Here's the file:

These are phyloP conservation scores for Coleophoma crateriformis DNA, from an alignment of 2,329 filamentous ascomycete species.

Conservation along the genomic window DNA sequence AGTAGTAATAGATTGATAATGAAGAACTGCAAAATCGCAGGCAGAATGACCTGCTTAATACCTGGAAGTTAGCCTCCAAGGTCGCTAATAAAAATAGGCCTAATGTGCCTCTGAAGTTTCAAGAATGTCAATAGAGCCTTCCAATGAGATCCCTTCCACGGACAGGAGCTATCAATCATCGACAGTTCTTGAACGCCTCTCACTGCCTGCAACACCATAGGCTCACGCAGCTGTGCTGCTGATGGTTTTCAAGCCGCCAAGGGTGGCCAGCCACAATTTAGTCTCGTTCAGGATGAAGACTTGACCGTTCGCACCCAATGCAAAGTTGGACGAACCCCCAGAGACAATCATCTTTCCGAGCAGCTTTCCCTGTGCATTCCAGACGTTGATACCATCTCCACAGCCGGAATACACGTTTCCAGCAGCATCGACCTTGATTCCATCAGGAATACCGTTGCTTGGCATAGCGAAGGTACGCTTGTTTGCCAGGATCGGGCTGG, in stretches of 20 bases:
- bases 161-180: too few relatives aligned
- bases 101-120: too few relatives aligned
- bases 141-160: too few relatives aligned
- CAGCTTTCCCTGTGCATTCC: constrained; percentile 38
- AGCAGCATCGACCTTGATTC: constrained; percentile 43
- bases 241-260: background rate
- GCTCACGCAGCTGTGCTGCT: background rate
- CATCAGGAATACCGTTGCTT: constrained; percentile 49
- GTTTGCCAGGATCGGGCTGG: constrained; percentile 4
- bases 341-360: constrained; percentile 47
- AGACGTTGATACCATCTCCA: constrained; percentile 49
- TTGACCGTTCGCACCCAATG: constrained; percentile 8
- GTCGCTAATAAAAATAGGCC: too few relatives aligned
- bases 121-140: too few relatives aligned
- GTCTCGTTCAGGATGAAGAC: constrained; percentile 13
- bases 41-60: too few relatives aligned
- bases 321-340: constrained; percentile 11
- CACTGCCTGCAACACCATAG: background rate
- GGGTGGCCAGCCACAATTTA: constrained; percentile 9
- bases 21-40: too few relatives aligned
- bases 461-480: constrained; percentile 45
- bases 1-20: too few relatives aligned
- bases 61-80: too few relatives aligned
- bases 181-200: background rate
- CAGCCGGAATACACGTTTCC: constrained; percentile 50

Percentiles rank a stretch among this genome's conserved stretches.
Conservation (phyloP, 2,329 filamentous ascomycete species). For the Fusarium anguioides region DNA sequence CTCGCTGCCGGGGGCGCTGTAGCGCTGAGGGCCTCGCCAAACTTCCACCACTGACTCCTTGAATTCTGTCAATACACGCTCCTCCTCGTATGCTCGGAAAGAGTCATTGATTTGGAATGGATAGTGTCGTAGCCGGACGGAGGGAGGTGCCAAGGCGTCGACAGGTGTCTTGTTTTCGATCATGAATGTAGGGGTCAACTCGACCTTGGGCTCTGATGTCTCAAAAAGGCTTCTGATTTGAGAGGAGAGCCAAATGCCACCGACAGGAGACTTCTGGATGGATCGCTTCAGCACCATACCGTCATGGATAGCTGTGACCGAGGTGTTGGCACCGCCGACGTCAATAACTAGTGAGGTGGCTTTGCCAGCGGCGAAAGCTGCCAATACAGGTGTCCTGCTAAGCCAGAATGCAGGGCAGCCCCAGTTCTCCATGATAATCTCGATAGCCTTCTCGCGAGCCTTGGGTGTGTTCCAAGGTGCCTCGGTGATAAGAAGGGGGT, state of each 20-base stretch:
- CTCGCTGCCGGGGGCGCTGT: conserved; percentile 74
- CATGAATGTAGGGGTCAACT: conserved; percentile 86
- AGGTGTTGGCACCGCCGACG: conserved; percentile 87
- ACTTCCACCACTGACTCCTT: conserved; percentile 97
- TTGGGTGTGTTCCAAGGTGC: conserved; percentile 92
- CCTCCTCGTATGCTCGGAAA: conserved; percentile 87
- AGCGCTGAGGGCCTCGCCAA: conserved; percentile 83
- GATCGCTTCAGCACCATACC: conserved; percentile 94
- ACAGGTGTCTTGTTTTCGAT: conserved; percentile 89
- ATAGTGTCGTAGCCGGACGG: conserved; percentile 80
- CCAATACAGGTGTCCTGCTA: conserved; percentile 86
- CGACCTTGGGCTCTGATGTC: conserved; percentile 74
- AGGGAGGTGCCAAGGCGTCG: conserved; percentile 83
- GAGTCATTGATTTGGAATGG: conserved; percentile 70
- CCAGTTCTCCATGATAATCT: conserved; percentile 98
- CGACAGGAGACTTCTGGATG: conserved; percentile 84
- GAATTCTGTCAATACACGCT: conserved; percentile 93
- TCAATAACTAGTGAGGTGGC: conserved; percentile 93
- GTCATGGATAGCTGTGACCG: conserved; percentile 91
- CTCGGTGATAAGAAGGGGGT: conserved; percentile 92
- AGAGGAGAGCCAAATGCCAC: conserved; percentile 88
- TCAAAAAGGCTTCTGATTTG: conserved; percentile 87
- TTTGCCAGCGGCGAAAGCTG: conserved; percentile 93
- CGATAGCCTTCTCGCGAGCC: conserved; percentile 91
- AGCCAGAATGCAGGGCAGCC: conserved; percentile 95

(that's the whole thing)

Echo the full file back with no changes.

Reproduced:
These are phyloP conservation scores for Coleophoma crateriformis DNA, from an alignment of 2,329 filamentous ascomycete species.

Conservation along the genomic window DNA sequence AGTAGTAATAGATTGATAATGAAGAACTGCAAAATCGCAGGCAGAATGACCTGCTTAATACCTGGAAGTTAGCCTCCAAGGTCGCTAATAAAAATAGGCCTAATGTGCCTCTGAAGTTTCAAGAATGTCAATAGAGCCTTCCAATGAGATCCCTTCCACGGACAGGAGCTATCAATCATCGACAGTTCTTGAACGCCTCTCACTGCCTGCAACACCATAGGCTCACGCAGCTGTGCTGCTGATGGTTTTCAAGCCGCCAAGGGTGGCCAGCCACAATTTAGTCTCGTTCAGGATGAAGACTTGACCGTTCGCACCCAATGCAAAGTTGGACGAACCCCCAGAGACAATCATCTTTCCGAGCAGCTTTCCCTGTGCATTCCAGACGTTGATACCATCTCCACAGCCGGAATACACGTTTCCAGCAGCATCGACCTTGATTCCATCAGGAATACCGTTGCTTGGCATAGCGAAGGTACGCTTGTTTGCCAGGATCGGGCTGG, in stretches of 20 bases:
- bases 161-180: too few relatives aligned
- bases 101-120: too few relatives aligned
- bases 141-160: too few relatives aligned
- CAGCTTTCCCTGTGCATTCC: constrained; percentile 38
- AGCAGCATCGACCTTGATTC: constrained; percentile 43
- bases 241-260: background rate
- GCTCACGCAGCTGTGCTGCT: background rate
- CATCAGGAATACCGTTGCTT: constrained; percentile 49
- GTTTGCCAGGATCGGGCTGG: constrained; percentile 4
- bases 341-360: constrained; percentile 47
- AGACGTTGATACCATCTCCA: constrained; percentile 49
- TTGACCGTTCGCACCCAATG: constrained; percentile 8
- GTCGCTAATAAAAATAGGCC: too few relatives aligned
- bases 121-140: too few relatives aligned
- GTCTCGTTCAGGATGAAGAC: constrained; percentile 13
- bases 41-60: too few relatives aligned
- bases 321-340: constrained; percentile 11
- CACTGCCTGCAACACCATAG: background rate
- GGGTGGCCAGCCACAATTTA: constrained; percentile 9
- bases 21-40: too few relatives aligned
- bases 461-480: constrained; percentile 45
- bases 1-20: too few relatives aligned
- bases 61-80: too few relatives aligned
- bases 181-200: background rate
- CAGCCGGAATACACGTTTCC: constrained; percentile 50

Percentiles rank a stretch among this genome's conserved stretches.
Conservation (phyloP, 2,329 filamentous ascomycete species). For the Fusarium anguioides region DNA sequence CTCGCTGCCGGGGGCGCTGTAGCGCTGAGGGCCTCGCCAAACTTCCACCACTGACTCCTTGAATTCTGTCAATACACGCTCCTCCTCGTATGCTCGGAAAGAGTCATTGATTTGGAATGGATAGTGTCGTAGCCGGACGGAGGGAGGTGCCAAGGCGTCGACAGGTGTCTTGTTTTCGATCATGAATGTAGGGGTCAACTCGACCTTGGGCTCTGATGTCTCAAAAAGGCTTCTGATTTGAGAGGAGAGCCAAATGCCACCGACAGGAGACTTCTGGATGGATCGCTTCAGCACCATACCGTCATGGATAGCTGTGACCGAGGTGTTGGCACCGCCGACGTCAATAACTAGTGAGGTGGCTTTGCCAGCGGCGAAAGCTGCCAATACAGGTGTCCTGCTAAGCCAGAATGCAGGGCAGCCCCAGTTCTCCATGATAATCTCGATAGCCTTCTCGCGAGCCTTGGGTGTGTTCCAAGGTGCCTCGGTGATAAGAAGGGGGT, state of each 20-base stretch:
- CTCGCTGCCGGGGGCGCTGT: conserved; percentile 74
- CATGAATGTAGGGGTCAACT: conserved; percentile 86
- AGGTGTTGGCACCGCCGACG: conserved; percentile 87
- ACTTCCACCACTGACTCCTT: conserved; percentile 97
- TTGGGTGTGTTCCAAGGTGC: conserved; percentile 92
- CCTCCTCGTATGCTCGGAAA: conserved; percentile 87
- AGCGCTGAGGGCCTCGCCAA: conserved; percentile 83
- GATCGCTTCAGCACCATACC: conserved; percentile 94
- ACAGGTGTCTTGTTTTCGAT: conserved; percentile 89
- ATAGTGTCGTAGCCGGACGG: conserved; percentile 80
- CCAATACAGGTGTCCTGCTA: conserved; percentile 86
- CGACCTTGGGCTCTGATGTC: conserved; percentile 74
- AGGGAGGTGCCAAGGCGTCG: conserved; percentile 83
- GAGTCATTGATTTGGAATGG: conserved; percentile 70
- CCAGTTCTCCATGATAATCT: conserved; percentile 98
- CGACAGGAGACTTCTGGATG: conserved; percentile 84
- GAATTCTGTCAATACACGCT: conserved; percentile 93
- TCAATAACTAGTGAGGTGGC: conserved; percentile 93
- GTCATGGATAGCTGTGACCG: conserved; percentile 91
- CTCGGTGATAAGAAGGGGGT: conserved; percentile 92
- AGAGGAGAGCCAAATGCCAC: conserved; percentile 88
- TCAAAAAGGCTTCTGATTTG: conserved; percentile 87
- TTTGCCAGCGGCGAAAGCTG: conserved; percentile 93
- CGATAGCCTTCTCGCGAGCC: conserved; percentile 91
- AGCCAGAATGCAGGGCAGCC: conserved; percentile 95